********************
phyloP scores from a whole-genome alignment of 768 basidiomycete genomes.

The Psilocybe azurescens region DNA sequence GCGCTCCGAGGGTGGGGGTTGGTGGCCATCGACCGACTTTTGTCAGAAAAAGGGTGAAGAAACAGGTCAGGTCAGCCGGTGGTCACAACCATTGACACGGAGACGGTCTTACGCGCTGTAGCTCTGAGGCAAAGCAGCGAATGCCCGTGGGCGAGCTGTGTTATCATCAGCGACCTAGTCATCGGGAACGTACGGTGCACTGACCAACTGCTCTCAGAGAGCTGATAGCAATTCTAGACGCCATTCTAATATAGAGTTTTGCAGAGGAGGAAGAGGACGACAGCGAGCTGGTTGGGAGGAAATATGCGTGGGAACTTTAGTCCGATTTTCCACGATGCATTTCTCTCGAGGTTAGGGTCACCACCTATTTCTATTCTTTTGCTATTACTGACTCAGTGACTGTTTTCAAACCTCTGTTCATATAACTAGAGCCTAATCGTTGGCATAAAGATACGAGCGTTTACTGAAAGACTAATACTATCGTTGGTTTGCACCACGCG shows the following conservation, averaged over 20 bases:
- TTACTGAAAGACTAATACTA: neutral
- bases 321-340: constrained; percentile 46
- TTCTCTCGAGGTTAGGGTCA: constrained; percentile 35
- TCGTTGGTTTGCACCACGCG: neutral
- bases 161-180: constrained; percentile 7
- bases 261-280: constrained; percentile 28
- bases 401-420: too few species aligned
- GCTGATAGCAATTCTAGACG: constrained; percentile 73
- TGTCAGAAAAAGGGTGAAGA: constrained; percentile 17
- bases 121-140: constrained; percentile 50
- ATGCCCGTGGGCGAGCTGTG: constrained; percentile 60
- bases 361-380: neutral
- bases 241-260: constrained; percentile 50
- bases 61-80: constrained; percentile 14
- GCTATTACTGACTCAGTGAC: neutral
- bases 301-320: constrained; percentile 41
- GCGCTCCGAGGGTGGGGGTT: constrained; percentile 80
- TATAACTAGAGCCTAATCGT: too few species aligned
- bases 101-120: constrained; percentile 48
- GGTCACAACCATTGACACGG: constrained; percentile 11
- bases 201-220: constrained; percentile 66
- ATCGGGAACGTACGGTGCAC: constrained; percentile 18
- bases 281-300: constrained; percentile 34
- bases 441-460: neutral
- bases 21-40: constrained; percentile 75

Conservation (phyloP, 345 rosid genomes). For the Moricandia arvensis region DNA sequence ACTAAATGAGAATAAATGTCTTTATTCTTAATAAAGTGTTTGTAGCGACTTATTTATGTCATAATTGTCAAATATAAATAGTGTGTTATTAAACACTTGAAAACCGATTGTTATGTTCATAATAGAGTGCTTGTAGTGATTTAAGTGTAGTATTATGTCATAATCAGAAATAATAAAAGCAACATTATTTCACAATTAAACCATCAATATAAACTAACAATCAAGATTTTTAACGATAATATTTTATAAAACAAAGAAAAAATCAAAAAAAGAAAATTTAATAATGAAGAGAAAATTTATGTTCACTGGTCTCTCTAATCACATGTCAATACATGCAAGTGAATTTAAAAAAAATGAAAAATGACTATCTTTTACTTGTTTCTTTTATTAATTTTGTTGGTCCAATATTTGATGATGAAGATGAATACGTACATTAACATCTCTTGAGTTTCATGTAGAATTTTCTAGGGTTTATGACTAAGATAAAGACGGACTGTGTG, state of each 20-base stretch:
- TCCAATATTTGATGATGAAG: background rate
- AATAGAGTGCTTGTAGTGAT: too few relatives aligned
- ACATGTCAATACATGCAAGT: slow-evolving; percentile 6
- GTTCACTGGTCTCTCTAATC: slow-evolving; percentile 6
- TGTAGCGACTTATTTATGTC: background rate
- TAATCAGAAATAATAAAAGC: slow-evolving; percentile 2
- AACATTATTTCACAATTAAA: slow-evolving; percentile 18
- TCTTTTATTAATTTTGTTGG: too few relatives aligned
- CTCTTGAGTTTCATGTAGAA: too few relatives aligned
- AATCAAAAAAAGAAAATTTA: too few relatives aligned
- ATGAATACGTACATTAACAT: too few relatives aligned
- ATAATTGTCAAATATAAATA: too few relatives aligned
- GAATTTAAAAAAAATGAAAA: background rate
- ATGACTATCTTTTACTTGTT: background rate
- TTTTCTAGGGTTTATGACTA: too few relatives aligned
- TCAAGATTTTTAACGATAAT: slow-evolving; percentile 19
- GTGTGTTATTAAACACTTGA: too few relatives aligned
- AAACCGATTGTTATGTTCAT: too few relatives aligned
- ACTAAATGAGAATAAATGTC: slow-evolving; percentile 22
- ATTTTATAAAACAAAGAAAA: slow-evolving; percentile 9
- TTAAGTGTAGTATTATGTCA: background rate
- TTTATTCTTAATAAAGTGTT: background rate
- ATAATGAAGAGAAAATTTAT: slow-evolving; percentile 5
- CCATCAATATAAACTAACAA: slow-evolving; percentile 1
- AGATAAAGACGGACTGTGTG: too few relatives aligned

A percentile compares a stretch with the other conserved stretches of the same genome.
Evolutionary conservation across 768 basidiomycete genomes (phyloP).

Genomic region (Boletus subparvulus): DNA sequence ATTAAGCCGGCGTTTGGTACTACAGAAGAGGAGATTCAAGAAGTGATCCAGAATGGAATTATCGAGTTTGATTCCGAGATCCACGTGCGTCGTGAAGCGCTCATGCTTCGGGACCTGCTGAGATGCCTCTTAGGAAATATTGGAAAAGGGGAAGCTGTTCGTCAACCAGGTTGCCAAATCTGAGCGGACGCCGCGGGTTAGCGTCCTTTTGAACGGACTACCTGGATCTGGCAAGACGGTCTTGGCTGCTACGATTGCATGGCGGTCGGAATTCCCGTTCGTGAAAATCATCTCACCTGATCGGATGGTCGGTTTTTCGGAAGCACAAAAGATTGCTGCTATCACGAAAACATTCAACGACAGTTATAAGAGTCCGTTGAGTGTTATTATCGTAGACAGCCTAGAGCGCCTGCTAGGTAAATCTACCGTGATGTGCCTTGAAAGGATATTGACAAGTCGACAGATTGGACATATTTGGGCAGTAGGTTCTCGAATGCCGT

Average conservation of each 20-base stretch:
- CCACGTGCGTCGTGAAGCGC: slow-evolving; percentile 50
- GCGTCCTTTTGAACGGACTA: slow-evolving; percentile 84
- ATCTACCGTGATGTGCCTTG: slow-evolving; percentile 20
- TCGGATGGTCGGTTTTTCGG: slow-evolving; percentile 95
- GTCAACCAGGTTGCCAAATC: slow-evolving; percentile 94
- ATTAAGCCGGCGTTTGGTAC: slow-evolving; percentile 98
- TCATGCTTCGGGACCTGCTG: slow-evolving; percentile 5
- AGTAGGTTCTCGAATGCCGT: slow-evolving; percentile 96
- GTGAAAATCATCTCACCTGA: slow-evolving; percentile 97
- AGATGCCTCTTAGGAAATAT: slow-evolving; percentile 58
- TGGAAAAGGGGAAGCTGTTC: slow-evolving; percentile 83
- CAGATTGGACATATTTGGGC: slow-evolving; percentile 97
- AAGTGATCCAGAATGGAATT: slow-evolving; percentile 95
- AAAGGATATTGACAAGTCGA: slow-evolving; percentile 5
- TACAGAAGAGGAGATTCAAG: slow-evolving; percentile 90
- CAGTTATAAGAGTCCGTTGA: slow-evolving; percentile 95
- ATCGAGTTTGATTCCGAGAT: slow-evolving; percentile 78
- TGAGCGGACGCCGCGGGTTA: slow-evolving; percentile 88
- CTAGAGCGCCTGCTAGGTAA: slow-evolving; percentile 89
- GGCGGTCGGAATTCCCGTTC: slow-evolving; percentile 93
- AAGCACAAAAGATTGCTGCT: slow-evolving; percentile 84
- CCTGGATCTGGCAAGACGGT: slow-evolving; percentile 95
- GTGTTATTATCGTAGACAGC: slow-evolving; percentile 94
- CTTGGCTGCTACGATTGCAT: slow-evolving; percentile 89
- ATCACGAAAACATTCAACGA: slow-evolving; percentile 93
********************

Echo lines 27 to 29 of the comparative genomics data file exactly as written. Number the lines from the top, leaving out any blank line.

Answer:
- bases 21-40: constrained; percentile 75

Conservation (phyloP, 345 rosid genomes). For the Moricandia arvensis region DNA sequence ACTAAATGAGAATAAATGTCTTTATTCTTAATAAAGTGTTTGTAGCGACTTATTTATGTCATAATTGTCAAATATAAATAGTGTGTTATTAAACACTTGAAAACCGATTGTTATGTTCATAATAGAGTGCTTGTAGTGATTTAAGTGTAGTATTATGTCATAATCAGAAATAATAAAAGCAACATTATTTCACAATTAAACCATCAATATAAACTAACAATCAAGATTTTTAACGATAATATTTTATAAAACAAAGAAAAAATCAAAAAAAGAAAATTTAATAATGAAGAGAAAATTTATGTTCACTGGTCTCTCTAATCACATGTCAATACATGCAAGTGAATTTAAAAAAAATGAAAAATGACTATCTTTTACTTGTTTCTTTTATTAATTTTGTTGGTCCAATATTTGATGATGAAGATGAATACGTACATTAACATCTCTTGAGTTTCATGTAGAATTTTCTAGGGTTTATGACTAAGATAAAGACGGACTGTGTG, state of each 20-base stretch:
- TCCAATATTTGATGATGAAG: background rate